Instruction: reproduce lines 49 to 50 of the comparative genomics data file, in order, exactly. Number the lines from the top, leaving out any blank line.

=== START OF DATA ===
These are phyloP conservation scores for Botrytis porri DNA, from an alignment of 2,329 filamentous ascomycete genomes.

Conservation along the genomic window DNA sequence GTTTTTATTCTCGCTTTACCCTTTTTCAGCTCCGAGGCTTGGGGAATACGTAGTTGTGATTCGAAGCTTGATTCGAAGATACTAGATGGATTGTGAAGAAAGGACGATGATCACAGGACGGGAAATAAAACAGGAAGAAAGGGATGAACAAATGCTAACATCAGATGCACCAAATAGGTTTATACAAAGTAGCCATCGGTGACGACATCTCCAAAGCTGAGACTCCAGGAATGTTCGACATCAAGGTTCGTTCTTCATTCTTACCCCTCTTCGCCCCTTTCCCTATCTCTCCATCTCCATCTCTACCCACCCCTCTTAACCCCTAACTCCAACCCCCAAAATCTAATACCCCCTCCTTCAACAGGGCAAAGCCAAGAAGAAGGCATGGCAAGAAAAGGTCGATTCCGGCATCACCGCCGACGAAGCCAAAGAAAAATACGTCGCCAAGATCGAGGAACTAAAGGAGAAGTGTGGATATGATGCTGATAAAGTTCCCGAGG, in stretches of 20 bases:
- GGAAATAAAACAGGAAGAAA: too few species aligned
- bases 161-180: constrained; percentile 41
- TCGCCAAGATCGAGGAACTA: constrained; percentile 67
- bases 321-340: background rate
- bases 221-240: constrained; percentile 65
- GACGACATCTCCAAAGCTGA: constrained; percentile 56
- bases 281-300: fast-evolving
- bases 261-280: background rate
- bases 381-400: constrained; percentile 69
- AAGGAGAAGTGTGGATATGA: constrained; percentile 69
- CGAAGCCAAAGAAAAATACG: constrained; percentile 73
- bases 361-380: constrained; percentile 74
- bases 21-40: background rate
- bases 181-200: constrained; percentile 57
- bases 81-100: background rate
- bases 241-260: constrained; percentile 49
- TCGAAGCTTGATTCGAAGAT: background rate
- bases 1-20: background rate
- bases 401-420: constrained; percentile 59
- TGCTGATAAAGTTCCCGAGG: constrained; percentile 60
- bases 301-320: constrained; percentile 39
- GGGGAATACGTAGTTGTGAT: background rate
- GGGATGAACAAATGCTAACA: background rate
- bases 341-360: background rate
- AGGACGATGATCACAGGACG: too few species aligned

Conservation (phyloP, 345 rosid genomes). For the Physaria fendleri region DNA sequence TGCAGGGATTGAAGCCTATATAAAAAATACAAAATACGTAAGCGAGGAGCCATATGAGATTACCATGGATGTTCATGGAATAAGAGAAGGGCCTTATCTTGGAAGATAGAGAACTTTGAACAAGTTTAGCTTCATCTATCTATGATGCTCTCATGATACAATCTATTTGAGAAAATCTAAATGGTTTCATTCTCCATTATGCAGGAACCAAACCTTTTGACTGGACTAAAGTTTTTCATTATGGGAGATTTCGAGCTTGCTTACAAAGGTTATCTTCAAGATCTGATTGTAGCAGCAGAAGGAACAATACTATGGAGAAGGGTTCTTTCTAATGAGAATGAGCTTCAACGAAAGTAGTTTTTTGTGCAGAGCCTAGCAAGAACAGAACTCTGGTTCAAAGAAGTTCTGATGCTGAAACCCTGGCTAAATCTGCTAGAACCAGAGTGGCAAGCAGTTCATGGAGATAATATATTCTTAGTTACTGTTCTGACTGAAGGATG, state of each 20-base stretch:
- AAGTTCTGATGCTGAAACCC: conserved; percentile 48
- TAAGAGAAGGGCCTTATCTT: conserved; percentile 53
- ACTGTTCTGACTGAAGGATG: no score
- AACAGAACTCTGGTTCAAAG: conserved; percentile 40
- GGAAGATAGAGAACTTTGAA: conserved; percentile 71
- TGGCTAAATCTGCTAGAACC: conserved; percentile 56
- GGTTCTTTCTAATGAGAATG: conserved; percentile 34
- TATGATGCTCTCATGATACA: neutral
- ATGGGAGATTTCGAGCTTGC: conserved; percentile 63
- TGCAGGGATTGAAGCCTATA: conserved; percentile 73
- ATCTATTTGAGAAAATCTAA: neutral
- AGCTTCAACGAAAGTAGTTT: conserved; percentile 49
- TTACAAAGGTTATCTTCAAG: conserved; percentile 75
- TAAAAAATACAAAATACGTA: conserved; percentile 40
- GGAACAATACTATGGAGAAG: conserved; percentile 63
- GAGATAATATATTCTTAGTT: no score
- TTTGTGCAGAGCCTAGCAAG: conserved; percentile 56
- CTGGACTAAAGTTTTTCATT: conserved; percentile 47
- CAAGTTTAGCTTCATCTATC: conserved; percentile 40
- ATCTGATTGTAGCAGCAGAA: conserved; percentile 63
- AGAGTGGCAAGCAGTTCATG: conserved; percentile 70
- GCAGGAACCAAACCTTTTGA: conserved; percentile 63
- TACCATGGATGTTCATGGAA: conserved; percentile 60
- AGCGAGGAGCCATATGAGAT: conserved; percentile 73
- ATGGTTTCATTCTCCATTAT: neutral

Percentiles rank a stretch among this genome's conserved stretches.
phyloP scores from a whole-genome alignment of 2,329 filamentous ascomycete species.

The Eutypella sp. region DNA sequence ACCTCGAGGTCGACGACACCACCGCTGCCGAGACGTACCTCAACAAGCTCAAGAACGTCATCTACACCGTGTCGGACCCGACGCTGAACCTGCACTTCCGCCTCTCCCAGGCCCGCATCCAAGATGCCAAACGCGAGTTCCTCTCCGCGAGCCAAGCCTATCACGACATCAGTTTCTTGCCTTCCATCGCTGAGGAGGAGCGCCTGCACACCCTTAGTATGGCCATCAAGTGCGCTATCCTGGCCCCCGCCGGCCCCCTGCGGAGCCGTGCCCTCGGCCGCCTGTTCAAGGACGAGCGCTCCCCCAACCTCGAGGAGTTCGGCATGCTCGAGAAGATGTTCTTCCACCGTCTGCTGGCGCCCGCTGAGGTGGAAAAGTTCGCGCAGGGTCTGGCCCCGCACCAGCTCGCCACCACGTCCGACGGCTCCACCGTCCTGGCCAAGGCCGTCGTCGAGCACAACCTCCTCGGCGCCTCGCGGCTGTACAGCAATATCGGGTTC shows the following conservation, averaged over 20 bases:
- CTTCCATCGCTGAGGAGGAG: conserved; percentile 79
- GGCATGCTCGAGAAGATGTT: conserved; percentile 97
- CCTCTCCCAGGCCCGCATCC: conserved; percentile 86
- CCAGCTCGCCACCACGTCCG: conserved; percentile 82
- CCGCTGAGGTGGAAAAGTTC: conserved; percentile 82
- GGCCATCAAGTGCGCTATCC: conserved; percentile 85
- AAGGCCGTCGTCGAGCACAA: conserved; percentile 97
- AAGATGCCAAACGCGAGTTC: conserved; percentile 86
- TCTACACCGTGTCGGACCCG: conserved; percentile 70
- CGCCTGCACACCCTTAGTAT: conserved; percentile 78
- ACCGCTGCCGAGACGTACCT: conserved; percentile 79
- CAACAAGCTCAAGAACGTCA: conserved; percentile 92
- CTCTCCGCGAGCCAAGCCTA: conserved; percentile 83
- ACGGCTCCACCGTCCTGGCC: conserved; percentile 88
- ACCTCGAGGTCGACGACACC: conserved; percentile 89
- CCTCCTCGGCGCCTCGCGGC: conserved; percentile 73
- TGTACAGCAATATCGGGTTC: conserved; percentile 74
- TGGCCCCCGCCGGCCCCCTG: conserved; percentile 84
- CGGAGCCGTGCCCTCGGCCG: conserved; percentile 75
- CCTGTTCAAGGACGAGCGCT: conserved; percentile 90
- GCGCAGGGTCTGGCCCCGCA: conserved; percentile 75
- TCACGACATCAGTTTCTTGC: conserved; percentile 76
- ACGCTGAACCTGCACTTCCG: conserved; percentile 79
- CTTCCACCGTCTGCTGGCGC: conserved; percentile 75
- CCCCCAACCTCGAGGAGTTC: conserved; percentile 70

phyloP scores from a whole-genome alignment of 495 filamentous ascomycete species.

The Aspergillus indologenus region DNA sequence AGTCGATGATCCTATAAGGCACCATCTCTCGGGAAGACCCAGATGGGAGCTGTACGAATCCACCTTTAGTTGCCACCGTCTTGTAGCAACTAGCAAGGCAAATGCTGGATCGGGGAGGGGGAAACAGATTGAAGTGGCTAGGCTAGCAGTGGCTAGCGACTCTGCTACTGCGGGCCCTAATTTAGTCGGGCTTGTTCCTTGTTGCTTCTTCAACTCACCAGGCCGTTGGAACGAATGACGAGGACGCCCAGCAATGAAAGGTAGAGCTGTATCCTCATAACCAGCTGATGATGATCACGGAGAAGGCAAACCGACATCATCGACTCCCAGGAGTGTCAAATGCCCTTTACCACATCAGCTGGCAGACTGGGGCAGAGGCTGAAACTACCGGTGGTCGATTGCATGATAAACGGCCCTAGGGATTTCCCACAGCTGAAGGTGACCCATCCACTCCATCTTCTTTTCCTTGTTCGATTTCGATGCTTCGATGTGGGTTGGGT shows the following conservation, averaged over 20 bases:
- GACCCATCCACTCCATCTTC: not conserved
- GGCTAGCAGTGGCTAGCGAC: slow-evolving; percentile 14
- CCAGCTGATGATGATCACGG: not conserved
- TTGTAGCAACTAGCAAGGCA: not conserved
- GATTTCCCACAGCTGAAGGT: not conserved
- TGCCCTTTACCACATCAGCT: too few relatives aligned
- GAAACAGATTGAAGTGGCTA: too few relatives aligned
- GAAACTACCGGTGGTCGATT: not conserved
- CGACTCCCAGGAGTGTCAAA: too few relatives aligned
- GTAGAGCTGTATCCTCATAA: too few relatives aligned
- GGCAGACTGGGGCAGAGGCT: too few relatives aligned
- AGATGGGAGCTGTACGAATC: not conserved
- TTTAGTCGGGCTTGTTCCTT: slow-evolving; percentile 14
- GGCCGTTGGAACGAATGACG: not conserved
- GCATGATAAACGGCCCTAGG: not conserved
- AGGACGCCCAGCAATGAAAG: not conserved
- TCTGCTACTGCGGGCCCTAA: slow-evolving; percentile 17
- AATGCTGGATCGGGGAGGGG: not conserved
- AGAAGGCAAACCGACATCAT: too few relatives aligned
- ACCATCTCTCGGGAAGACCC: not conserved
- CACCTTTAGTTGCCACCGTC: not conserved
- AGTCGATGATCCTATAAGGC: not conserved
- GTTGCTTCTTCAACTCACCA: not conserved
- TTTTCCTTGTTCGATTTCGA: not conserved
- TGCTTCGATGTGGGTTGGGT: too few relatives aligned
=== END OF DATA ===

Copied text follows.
- AGAGTGGCAAGCAGTTCATG: conserved; percentile 70
- GCAGGAACCAAACCTTTTGA: conserved; percentile 63